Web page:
– develop a ‘‘we versus they’’ attitude toward citizenry
(Kappeler et al., 1998; Skolnick, 1994; Sparrow et al., 1990; Westley, 1970).
– strengthens the bond between police officers
– facilitates group loyalty.
Officers depend on one another for both physical
and emotional protection because of the danger,
uncertainty, and anxiety found in the occupational
environment (Manning, 1995; Westley,
Defining real policing
The police culture stresses
– law enforcement or ‘‘real’’ police work
– over order maintenance
– service roles (Brown, 1988; Drummond, 1976; Sparrow et al., 1990; Van Maanen)
The inner-directed aggressive street cop is
somewhat of the cultural ideal that officers
are expected to follow (Brown, 1988).
Although conventional wisdom about police culture
focuses on the cultural homogeneity of officers, some
researchers have noted important differences, which could
be expected to affect a unitary police culture.
Three potential sources of variation
– are organizations,
– individual officer styles.
Organizational cultures are responsible for group
members’ total psychological functioning’’ (Schein, 1992).
– cognitive elements of
Core differences exist between an informal
(occupational) culture and a formal (organisational)
Culture influences the defining characteristic of the
police role .
• Organisational (formal) cultures
– defined from the top of the organization down
– managers have a central role in shaping formal
(organisational) culture for the purpose of improving overall
organizational performance (Schein, 1992).
• Occupational (informal) cultures
– originate and are maintained by front-line workers (Van Maanen &
Police culture may differ among police agencies (see also
Chan, 1996; Reiner, 1985).
Occupational environments may also differ.
Based on her research in the NYPD, Reuss-Ianni identified two cultures of
policing: street cop culture and management cop culture.
– officers working in service style occupational environments
• Experience lower danger levels
• Less likely to wield coercive authority
• Less likely to be suspicious of citizens
– departments focusing on crime fighting,
• represent the ‘‘typical’’ organizational environment described in traditional
accounts of occupational culture.
As such, the ways in which officers might cope with their organisational
environments might differ across different types of departments
Accounts of police culture may not take into consideration differences
that exist across police organisations and may be both incomplete and
misleading. Wilson’s (1968)
Two or more cultures?
Competing cultural dimensions of each group
Street cop culture
– ‘‘good old days,’’
– working class in origin and temperament,
– members see themselves as cops for the rest of their careers
Management cop culture,
– more middle class,
– education and mobility have made them eligible for alternate career outside of policing,
– makes them less dependent on and less loyal to street cop culture.
Although both cultures share the common goal of crime reduction, the level and means by which
they believe this goal should be accomplished differently.
– Street cop culture believes in
• Local crime reduction through strong in-group ties
• the reliance on one’s own experience to make decisions,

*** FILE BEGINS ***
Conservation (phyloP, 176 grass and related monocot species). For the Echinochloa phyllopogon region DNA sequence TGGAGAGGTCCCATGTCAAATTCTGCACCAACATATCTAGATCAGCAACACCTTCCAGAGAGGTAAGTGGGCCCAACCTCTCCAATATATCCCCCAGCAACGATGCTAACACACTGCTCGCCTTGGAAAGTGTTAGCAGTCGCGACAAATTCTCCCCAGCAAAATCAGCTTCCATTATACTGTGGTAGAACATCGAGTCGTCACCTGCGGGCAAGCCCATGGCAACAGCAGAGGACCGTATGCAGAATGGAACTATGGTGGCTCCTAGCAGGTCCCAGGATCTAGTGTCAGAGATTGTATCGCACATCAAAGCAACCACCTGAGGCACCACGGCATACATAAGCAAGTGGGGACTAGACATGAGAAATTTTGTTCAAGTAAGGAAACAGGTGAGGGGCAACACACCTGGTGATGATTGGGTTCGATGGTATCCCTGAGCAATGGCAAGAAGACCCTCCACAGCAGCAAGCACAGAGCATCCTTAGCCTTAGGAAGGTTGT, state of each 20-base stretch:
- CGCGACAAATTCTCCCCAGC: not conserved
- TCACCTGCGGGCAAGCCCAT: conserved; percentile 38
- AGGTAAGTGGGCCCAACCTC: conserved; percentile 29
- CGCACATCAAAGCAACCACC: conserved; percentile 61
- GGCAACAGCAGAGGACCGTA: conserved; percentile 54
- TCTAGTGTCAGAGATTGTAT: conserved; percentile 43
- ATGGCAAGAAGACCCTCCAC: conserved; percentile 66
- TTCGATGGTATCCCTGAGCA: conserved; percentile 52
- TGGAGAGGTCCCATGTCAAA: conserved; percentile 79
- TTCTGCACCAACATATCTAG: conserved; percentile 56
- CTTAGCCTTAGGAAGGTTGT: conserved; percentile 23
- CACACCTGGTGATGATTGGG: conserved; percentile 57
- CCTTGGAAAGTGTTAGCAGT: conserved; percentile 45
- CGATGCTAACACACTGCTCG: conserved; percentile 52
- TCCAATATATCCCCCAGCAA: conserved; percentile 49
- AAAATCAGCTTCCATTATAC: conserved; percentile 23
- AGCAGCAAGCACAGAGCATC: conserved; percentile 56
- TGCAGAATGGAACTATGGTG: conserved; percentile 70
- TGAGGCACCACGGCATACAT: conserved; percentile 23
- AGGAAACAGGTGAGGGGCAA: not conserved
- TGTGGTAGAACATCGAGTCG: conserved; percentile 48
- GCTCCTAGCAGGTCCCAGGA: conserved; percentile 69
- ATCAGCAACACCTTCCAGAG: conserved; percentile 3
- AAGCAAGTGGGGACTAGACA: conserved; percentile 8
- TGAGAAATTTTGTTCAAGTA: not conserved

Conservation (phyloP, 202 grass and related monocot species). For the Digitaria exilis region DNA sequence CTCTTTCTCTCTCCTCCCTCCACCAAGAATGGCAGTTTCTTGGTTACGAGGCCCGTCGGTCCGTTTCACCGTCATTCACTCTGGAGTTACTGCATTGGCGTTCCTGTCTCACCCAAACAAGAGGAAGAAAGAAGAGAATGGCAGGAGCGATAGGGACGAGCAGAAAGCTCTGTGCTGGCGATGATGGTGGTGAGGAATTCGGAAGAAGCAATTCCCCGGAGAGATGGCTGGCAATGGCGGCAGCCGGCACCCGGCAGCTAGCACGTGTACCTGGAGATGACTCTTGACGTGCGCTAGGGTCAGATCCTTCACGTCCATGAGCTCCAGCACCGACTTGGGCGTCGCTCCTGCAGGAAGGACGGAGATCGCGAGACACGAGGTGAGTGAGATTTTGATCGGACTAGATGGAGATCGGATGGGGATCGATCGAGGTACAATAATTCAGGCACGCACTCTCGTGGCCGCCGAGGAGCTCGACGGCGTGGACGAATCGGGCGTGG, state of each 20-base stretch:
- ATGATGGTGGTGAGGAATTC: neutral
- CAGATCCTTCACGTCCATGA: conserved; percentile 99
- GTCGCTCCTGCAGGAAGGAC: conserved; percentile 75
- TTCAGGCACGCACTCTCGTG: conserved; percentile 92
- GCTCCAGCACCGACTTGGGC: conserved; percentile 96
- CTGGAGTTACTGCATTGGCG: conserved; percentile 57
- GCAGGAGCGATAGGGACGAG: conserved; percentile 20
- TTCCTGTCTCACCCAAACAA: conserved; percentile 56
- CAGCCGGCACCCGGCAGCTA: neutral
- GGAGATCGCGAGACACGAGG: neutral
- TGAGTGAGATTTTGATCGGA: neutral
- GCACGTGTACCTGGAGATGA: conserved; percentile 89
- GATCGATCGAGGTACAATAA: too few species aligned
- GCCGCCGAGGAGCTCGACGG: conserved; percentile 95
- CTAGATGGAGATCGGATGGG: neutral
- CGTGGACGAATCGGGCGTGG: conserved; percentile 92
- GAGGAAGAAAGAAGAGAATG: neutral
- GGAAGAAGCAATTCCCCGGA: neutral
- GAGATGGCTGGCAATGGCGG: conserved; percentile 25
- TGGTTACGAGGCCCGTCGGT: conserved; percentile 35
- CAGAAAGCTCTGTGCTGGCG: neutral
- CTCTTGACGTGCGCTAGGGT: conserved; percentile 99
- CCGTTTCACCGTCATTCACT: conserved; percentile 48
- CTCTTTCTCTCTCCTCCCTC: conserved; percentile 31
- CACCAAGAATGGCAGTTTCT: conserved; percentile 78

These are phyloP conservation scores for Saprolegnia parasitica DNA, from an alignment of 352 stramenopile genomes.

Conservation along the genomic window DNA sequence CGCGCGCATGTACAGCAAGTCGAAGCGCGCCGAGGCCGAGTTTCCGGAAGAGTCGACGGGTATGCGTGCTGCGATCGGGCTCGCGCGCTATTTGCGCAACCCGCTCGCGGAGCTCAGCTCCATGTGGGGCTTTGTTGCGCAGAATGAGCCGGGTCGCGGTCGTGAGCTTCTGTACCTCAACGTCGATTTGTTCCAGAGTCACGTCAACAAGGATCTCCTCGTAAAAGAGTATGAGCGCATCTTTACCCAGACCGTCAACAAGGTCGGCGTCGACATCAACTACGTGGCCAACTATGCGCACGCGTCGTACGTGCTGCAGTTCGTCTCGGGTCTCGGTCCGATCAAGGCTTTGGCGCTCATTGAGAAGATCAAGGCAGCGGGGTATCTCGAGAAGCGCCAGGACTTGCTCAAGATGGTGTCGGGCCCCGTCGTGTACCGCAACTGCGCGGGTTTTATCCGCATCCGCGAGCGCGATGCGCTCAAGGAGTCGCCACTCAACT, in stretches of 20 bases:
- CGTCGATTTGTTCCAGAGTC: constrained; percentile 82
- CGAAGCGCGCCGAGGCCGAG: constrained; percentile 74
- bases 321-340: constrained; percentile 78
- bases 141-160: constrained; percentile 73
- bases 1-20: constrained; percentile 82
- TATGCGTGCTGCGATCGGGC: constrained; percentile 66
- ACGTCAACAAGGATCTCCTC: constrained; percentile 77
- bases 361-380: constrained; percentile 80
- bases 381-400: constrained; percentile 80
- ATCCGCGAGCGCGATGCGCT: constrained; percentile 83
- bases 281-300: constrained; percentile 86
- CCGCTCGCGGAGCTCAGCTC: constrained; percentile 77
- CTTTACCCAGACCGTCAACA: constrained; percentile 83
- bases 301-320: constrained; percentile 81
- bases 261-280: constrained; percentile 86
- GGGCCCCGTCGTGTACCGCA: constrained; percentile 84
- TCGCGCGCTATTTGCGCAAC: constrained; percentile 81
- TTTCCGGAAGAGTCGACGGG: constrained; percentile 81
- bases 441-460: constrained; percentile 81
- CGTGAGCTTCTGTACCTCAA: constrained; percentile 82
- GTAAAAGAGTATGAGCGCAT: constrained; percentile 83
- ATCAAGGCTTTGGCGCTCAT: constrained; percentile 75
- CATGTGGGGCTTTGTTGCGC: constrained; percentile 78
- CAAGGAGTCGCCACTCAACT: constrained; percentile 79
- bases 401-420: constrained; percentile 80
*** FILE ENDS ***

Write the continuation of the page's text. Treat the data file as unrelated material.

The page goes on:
– Management cop culture believes in
• citywide or system-wide crime reduction through
• ‘‘efficient organization,
• rational decision making,
• cost efficient procedures,
• objective accountability at all levels of policing’’ (Reuss-Ianni (1983, p. 6).
Three levels of each culture?
Three classes or segments of culture
– lower participants (patrol and street sergeants),
– middle managers (sergeants, inspectors),
– top command (superintendents, deputy chiefs, and chiefs).
The contention here is that at each level (i.e., rank designation) of the
organization, different concerns, orientations, values, norms, and sentiments
dominate each culture (Farkas & Manning, 1997).
– As such, culture works to insulate members based on the different issues or
concerns unique to their rank designation.
– Lower participants embody many of the features of Reuss-Ianni’s street cop,
focusing primarily on the more immediate aspects of the job.
– Those who reside within the middle management culture tend to emphasize
management themes as they serve as a buffer between the ‘‘street’’ (lower
participants) and upper police management (top command).
– Top command focuses on the politics of managing police organizations internally,
as well as being aware of the need to be accountable to external audiences.
As police forces have become more heterogeneous, one
would expect a single cohesive police culture to give way to
a more fragmented occupational group.
– Typical officer of the past (i.e., White, male, working class, military
experienced, high school educated) (Van Maanen, 1974)
– Changing as the selection and recruitment of officers has
These changes could affect
– the occupational strains between police and citizens
• Mitigate the suspiciousness of citizens
• Reduce the ‘‘us versus them’’ distinction
• Reduce the organizational strains between police and their
• lessen the need for a crime fighter image as officers expand their role
orientations) (see Paoline et al., 2000).
Diverse Workforce = Diverse Cultures
Groups that have been previously excluded from the
police culture may
– Question, or outwardly reject, the attitudes, values, and
norms associated with it.
– Reasonable to hypothesise that both racial minorities
and females may
• hold more favorable views of citizens
• be less suspicious of them.
– Reasonable to expect college educated officers to have
• a greater appreciation for the multiple functions that police
serve in society,
• Accept a wider role beyond simply crime fighting.
• Less troubled over supervisor scrutiny
Still cultural agreement
Fragmentation in ‘‘the’’ police culture, but does not assert
that, among contemporary police, there is no cultural
• Peer loyalty might vary in intensity among officers,
– no reason to suppose (even within altered and varied occupational
and organizational environments) that officers are no longer loyal to
– It is reasonable to expect that factors such as being male versus
female, White versus non-White, or being college educated might
be more of a distinguishing cultural factor at the beginning stages
of officer tenure,
– once occupational experiences and peer socialisation take over,
such characteristics may be less influential.